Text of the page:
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Description

Nice example of one of the earliest obtainable maps of Virginia published in the U.S. Shows counties, towns, roads, rivers, lakes, islands, harbors, bays, court houses, along with topographical details. Based upon Benjamin Tanner's map, which appeared in the Reid Atlas. Wheat & Brun 574. This map appeared in Volume IV of John Payne's New and Complete Universal Geography… published in New York by John Low at the Shakespeare Head, No. 332 Water-Street, in 1799. Following the publication of Carey's American Atlas in 1795, there were a small group of 18th Century works which included a complete set of state maps, including John Reid's American Atlas, Joseph T. Scott's Gazetteer, Carey's Pocket atlas and works by Jeddidiah Morse. This small group of maps and the few separately issued maps of the region, which are now virtually unobtainable, mark the beginnings of the indigenous cartographic publishing business in America, and are now highly soughtafter. From the first edition of Reid's American Atlas, the second folio atlas published in America. Wheat & Brun 572. An important 18th Century American imprint for Viriginia collectors.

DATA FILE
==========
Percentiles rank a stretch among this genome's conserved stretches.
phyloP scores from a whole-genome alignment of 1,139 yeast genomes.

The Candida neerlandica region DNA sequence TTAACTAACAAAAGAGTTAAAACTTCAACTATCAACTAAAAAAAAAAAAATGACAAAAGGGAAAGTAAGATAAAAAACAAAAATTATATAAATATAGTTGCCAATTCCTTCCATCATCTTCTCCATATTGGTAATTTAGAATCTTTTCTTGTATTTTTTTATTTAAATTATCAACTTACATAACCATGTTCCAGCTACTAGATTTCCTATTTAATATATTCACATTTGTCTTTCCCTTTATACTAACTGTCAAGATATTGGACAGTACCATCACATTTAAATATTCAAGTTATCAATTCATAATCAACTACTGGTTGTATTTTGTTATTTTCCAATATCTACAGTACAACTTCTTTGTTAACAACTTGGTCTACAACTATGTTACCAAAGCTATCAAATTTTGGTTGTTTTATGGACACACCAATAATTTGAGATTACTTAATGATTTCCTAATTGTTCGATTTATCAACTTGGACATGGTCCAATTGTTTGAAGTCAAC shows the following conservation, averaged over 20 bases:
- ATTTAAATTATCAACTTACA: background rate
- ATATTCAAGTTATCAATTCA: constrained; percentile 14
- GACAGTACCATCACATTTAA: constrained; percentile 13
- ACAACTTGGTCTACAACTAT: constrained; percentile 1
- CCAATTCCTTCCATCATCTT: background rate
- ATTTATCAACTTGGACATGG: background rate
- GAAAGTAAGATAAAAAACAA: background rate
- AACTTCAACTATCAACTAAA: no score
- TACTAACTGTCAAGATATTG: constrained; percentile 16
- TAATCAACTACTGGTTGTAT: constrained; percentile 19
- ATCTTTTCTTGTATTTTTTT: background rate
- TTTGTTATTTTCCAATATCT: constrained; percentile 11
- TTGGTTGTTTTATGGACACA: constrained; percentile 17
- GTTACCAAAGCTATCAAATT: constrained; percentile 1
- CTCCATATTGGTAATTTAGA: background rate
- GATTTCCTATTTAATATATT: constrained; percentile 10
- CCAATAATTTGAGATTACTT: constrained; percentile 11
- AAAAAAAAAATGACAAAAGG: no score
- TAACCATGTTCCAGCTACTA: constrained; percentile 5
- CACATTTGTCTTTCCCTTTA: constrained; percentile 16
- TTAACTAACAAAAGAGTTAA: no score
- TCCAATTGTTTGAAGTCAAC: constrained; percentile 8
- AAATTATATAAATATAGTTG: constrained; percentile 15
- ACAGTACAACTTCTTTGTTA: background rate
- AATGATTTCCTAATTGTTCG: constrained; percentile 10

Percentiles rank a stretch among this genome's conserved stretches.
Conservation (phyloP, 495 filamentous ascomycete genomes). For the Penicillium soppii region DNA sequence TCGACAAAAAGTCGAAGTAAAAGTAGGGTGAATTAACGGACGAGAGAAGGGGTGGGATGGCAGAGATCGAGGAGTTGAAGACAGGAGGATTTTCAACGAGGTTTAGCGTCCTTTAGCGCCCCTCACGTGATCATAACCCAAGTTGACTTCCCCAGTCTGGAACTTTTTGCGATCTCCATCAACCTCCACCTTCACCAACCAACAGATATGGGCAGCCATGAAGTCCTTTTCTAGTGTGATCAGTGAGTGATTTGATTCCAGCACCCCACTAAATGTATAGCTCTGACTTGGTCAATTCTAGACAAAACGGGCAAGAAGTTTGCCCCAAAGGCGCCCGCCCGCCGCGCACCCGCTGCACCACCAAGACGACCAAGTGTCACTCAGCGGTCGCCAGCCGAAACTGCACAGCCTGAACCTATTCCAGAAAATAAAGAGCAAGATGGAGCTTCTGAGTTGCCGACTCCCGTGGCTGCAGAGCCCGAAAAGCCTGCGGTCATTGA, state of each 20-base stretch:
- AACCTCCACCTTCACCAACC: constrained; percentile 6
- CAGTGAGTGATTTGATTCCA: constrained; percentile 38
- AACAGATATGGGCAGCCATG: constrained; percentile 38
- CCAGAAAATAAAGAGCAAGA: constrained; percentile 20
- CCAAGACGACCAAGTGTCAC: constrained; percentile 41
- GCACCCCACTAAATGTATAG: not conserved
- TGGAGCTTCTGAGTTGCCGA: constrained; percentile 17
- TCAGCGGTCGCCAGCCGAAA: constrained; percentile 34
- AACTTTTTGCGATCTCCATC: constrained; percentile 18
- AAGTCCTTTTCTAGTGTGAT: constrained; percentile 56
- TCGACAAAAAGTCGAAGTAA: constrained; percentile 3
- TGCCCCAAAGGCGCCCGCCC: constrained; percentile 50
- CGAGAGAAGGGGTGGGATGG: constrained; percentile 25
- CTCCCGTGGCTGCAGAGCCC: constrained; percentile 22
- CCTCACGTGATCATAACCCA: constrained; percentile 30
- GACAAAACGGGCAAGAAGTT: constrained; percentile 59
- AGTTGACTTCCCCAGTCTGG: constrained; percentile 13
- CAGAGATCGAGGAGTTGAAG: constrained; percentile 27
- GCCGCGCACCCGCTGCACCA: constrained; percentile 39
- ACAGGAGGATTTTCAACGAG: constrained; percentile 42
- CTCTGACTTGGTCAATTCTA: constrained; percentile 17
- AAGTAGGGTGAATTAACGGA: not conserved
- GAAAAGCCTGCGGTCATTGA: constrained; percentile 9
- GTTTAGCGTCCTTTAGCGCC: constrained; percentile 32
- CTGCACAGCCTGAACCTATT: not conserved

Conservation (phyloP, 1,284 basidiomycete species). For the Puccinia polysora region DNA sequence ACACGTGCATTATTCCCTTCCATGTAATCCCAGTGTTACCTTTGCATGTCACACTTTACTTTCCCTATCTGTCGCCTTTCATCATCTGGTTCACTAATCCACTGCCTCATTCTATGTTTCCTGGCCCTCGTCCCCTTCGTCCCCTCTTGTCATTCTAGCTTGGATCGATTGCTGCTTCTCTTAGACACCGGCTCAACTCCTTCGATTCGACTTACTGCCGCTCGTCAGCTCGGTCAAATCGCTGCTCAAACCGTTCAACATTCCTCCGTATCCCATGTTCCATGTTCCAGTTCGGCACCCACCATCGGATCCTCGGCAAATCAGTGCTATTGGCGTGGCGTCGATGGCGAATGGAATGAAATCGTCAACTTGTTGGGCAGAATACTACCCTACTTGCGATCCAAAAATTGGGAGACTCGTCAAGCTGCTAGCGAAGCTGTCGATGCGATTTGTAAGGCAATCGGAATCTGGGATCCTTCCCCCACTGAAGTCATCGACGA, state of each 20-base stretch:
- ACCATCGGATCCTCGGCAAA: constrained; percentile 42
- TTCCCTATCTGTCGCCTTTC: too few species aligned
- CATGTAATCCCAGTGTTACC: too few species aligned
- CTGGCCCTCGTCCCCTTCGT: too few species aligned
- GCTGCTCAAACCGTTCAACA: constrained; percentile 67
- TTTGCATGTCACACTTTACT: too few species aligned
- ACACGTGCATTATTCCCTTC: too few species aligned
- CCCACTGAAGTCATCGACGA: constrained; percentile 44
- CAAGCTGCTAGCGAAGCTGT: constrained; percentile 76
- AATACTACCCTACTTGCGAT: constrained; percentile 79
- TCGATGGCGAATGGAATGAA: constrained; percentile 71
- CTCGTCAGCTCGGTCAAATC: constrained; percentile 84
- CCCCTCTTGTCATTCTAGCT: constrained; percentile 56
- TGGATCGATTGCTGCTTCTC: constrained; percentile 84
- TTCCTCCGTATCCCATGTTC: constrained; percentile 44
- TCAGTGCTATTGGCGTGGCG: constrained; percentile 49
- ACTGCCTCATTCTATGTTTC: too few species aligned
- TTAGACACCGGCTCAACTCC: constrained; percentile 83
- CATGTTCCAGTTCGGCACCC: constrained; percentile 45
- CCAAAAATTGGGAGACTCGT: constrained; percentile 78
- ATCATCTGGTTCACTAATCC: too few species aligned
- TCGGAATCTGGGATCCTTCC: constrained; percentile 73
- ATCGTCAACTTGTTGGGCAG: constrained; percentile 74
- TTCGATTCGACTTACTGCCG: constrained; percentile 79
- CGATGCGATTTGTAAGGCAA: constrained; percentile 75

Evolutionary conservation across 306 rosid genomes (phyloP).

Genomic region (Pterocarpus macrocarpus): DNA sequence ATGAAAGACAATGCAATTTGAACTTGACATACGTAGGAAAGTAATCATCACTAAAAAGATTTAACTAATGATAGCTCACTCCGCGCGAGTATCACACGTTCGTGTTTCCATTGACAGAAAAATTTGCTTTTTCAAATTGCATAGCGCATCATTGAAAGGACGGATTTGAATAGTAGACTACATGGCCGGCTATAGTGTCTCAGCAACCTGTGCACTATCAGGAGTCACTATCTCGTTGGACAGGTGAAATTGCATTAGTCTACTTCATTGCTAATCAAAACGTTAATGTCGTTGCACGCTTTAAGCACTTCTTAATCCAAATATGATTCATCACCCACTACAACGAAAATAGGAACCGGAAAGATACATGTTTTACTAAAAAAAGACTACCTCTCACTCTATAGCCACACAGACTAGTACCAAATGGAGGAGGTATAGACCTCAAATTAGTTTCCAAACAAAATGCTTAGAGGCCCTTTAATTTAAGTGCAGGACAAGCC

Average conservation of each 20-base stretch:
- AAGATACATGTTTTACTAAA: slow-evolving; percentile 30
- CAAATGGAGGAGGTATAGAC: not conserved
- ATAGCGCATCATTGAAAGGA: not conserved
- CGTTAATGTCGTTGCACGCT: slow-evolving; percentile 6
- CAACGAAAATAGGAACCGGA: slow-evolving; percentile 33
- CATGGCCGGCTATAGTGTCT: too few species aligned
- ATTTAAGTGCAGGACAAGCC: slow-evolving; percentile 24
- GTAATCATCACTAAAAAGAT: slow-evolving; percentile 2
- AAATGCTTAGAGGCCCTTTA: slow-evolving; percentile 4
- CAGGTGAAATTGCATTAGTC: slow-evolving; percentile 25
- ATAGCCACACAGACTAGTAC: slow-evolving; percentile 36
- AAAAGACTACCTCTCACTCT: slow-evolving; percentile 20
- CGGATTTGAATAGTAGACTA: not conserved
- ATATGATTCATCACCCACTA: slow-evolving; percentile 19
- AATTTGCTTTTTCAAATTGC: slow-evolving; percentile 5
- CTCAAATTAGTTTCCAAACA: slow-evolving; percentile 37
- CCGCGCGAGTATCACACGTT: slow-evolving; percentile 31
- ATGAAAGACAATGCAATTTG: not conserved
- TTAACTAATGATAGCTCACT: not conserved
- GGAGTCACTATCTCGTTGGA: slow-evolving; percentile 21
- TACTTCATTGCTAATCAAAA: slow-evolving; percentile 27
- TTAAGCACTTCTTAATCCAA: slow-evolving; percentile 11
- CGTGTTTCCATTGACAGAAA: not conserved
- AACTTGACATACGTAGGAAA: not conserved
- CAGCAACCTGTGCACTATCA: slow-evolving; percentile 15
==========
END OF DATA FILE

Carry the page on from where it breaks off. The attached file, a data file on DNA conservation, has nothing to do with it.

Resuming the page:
John Reid Biography

Following Mathew Carey’s publication of the American Atlas in 1795, the second large format atlas published in America was produced by John Reid of New York in 1796. The project began as an atlas to accompany William Winterbotham’s An Historical, Geographical, Commercial and Philosophical View of the United States, but was also sold separately under the title The American Atlas.

Reid’s atlas included 20 maps. In addition, John Russell’s plan of Washington, D.C. is also bound into some copies of the Atlas. Reid’s atlas was a collaborative work, with 9 of the maps engraved by Benjamin Tanner, 5 by David Martin, two by D. Anderson and one each by John Scoles and John Roberts. Two of the maps do not include engraving credits. Each of the engravers was probably working in New York (including Tanner, who had not yet relocated to Philadelphia). According to the various entries for the maps in Wheat & Brun, the cartographic content of the maps is drawn largely from Carey’s first atlas of 1795.